The resistance of the Law to your conscious or unconscious misuse of It is not in the action of the personal fiat on the part of a benevolent Father. It is the inexorable working of the Law as an impersonal force, in the action of which destructive thoughts and acts bear fruit after their kind.

[156] It is begging the question to say that the fruit of an evil or ignorant act is an illusion and non-existent, while the result of a “good” act is real because it is in harmony with the Principle of creative evolution. The “thorns and grapes” and the “figs and thistles” of another of Jesus’ illustrations, confirms the essential point that you can either use or misuse the impersonal Law. (For those who question the power of the individual to use criminally, or in any destructive way, the power of the Law, we suggest that you examine the statement in the parable with regard to harlots, certainly a crime against moral, to say nothing of criminal, law. And it was the Father’s power or wealth that made possible this criminal action.)

Much as we may wish to have a Father who would prevent us from squandering our spiritual substance in selfishness and sensual pleasure and in other destructive ways, the facts of life and the evidence of Law are both against such a conception.

Destiny, in the large sense of the ultimate of the human soul, may be fixed as to its character. That is, each soul is doubtless moving upon an unbroken spiral of ascent toward the perfect Ideal–Christ. A vast range of experiences, life after life, are no doubt required to realize this Ideal. The further we travel, [157] the more we see, and the more able we are to understand the truth.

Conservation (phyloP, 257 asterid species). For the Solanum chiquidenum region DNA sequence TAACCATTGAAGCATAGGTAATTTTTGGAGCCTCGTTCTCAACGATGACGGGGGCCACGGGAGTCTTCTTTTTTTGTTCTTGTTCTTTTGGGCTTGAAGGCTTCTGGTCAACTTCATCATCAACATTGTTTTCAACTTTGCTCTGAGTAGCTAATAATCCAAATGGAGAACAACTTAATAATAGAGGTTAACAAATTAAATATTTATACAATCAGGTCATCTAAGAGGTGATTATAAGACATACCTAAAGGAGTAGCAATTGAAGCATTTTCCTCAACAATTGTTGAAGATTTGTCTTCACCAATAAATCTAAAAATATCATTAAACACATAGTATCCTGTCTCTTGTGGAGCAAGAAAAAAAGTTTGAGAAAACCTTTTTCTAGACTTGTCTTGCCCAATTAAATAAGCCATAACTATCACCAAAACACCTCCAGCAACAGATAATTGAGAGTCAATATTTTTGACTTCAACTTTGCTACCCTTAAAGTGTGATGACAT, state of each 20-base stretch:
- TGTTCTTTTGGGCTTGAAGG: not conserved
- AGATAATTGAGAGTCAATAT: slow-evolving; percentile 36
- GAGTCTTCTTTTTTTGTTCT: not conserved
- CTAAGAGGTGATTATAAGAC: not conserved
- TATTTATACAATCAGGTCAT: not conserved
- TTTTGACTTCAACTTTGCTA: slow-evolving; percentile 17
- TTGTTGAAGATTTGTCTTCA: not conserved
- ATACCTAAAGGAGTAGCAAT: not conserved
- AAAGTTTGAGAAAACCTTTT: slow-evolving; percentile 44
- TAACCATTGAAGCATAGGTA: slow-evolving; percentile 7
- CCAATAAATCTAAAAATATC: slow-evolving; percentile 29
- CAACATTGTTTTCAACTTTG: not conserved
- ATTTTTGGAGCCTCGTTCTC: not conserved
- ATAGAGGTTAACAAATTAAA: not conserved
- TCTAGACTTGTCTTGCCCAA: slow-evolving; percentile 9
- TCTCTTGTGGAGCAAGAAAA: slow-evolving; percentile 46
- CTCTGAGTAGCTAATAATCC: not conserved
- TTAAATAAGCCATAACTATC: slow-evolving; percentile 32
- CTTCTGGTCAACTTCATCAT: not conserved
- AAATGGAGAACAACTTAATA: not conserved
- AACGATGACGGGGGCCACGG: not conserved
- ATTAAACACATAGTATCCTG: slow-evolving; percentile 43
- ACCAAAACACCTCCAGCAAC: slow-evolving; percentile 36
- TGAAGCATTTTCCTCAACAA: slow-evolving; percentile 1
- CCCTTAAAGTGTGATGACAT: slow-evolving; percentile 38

But we are always dealing with Law, and the Law plays no favorites. It permitted the Younger Son to pander to his appetites. It allowed the Elder Son to become narrow, mean, jealous, and self-righteous– a wizened manikin instead of a man. Each had access to the unlimited resources of the Law. Each used it according to his limited understanding, and no doubt the bigoted Elder Son learned his lesson from the Father’s rebuke, as well as did the Younger Son from the Father’s love and generosity.

We call ourselves Scientists. Let us recognize the simple fact that it is impossible to erect a science on any other foundation than that of changeless Law. Personal destiny is determined at any period of the soul’s existence by its understanding and use of impersonal forces.

The Eternal Father, with perfect wisdom, has created a universe of infinite variety of phenomena, which is a perfect unity based on the Omnipresence of Law. When we perceive this principle of unity, we shall cease our vain clamoring for special consideration, and seek to understand the immeasurable generosity and wisdom of that Law which confers upon us the utmost liberty of choice and action, to the end [158] that we may learn at last that security and peace and happiness are to be found only in knowledge of the Truth–the only charter of mental and spiritual freedom and power.

The parable indicates that there is a thrill of joy in the Cosmos when an erring mind sees the Light of Truth, and when an individual abandons his selfishness and sensuality and returns to the sanity and peace to be found only in the shelter and protection of the Everlasting Law of Life.

The way of return is never closed, and the Father’s House is always open.

Chapter 17

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Making Your Self the Master